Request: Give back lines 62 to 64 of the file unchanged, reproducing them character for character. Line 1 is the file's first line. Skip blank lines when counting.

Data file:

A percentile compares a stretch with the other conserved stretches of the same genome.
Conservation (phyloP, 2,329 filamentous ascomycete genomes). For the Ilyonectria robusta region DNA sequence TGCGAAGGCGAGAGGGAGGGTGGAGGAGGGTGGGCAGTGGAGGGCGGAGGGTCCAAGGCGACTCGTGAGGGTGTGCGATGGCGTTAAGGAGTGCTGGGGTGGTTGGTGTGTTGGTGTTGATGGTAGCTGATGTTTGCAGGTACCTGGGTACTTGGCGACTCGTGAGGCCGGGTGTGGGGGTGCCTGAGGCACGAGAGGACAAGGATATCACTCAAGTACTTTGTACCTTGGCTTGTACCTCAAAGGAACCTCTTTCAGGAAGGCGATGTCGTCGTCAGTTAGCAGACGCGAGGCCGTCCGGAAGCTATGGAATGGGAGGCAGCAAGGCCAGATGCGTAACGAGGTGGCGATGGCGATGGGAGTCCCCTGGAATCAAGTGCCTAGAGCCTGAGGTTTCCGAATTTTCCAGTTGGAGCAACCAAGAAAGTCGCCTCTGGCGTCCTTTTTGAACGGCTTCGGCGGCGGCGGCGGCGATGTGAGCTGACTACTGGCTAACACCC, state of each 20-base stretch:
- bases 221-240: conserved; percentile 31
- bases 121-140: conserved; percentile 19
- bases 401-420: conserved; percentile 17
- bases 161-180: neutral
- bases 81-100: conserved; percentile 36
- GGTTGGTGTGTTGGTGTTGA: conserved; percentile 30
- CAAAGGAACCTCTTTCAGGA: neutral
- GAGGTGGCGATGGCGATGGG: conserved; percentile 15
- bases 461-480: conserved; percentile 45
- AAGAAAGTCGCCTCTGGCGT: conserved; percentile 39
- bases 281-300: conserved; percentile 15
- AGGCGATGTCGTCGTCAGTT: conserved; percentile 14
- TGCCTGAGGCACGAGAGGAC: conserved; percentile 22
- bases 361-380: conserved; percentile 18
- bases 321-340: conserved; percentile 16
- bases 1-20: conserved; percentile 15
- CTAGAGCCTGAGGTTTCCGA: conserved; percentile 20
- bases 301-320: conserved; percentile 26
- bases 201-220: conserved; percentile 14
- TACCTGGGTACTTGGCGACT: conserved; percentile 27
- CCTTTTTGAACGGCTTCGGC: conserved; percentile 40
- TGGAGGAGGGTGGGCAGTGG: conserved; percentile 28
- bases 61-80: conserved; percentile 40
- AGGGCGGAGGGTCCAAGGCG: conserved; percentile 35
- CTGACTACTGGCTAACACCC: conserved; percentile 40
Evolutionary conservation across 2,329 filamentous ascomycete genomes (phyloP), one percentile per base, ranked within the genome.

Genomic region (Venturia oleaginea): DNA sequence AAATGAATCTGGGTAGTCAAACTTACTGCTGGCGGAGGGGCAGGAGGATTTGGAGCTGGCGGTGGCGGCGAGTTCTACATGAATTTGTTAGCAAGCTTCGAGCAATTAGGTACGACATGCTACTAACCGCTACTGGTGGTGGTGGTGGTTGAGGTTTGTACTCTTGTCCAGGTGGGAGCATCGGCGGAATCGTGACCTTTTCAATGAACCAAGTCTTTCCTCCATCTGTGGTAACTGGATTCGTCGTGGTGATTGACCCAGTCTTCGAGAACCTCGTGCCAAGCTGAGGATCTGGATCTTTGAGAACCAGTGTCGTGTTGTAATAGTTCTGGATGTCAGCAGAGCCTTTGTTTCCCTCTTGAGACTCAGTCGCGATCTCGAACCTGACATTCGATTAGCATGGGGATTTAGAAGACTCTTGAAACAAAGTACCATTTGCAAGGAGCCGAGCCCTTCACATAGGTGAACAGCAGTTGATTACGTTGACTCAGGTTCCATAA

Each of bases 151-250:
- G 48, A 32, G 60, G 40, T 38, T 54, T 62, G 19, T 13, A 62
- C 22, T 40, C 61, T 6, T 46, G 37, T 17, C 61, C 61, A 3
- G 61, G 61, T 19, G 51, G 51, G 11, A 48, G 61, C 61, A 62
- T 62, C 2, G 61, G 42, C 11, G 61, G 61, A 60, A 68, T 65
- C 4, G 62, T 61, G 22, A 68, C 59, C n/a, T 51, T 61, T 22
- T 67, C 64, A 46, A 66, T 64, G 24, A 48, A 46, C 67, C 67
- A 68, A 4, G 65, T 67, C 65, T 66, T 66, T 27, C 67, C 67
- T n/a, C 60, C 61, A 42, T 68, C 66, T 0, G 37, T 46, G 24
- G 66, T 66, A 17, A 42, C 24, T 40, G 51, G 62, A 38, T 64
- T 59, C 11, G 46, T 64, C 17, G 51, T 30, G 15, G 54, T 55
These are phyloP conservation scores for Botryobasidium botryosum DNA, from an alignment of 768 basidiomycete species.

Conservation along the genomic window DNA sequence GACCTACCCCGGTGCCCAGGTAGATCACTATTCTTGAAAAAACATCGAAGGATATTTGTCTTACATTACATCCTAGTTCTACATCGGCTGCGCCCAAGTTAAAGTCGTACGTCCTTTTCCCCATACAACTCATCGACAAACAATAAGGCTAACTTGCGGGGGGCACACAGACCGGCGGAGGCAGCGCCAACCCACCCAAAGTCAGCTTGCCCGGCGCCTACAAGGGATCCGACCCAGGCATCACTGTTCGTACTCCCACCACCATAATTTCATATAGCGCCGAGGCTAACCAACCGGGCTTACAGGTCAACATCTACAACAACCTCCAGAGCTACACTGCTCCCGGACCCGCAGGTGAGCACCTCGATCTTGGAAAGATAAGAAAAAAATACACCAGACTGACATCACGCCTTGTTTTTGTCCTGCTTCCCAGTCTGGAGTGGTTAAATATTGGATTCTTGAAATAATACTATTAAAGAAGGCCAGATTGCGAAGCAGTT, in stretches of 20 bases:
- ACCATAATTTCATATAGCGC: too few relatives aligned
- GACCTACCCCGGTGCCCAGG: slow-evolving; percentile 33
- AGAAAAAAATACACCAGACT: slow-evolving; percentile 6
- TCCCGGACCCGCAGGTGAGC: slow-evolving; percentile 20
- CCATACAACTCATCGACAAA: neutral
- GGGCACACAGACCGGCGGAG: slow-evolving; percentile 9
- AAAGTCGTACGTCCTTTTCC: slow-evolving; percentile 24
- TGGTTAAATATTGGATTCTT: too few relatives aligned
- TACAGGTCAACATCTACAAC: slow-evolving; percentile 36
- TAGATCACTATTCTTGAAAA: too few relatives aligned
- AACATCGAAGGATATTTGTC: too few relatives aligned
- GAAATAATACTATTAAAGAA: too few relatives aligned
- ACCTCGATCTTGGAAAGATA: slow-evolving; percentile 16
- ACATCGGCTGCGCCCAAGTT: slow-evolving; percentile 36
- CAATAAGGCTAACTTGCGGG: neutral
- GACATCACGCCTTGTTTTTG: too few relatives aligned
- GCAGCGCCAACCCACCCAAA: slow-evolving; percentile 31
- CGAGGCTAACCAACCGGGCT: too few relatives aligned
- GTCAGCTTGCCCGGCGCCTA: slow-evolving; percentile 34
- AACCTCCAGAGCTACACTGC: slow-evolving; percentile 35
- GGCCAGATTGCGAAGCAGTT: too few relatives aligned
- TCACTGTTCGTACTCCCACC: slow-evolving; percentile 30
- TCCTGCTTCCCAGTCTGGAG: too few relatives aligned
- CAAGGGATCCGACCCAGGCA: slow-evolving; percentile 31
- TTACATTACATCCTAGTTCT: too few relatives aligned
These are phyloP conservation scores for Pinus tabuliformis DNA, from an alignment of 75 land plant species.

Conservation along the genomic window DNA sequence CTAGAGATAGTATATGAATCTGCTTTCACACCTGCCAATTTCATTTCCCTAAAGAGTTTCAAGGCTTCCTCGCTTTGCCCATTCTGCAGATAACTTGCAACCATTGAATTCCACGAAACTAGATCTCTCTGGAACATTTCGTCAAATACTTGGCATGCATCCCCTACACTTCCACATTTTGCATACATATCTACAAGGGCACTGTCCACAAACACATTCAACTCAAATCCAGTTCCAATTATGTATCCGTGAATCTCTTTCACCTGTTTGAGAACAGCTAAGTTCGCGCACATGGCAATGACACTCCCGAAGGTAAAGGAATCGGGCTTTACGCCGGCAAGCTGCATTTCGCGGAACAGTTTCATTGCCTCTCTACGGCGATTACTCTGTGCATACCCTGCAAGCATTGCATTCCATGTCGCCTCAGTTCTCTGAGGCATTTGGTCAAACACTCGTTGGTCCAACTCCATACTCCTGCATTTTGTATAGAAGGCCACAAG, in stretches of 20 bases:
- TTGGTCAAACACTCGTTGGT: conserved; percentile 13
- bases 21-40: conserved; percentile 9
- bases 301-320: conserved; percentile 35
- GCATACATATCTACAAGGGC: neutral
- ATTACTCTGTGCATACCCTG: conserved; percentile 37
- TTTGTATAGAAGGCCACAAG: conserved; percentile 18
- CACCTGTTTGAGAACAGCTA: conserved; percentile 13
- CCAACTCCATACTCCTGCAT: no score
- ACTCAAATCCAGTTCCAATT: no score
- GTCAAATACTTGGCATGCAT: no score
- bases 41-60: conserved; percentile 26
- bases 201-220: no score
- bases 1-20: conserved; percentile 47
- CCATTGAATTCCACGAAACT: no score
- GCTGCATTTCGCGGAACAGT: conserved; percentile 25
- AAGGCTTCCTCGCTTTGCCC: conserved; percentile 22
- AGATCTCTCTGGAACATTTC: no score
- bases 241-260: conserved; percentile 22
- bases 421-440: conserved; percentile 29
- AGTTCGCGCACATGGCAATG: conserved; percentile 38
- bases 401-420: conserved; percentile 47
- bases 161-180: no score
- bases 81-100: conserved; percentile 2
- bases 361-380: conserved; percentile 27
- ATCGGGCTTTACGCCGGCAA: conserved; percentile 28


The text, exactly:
- AACCTCCAGAGCTACACTGC: slow-evolving; percentile 35
- GGCCAGATTGCGAAGCAGTT: too few relatives aligned
- TCACTGTTCGTACTCCCACC: slow-evolving; percentile 30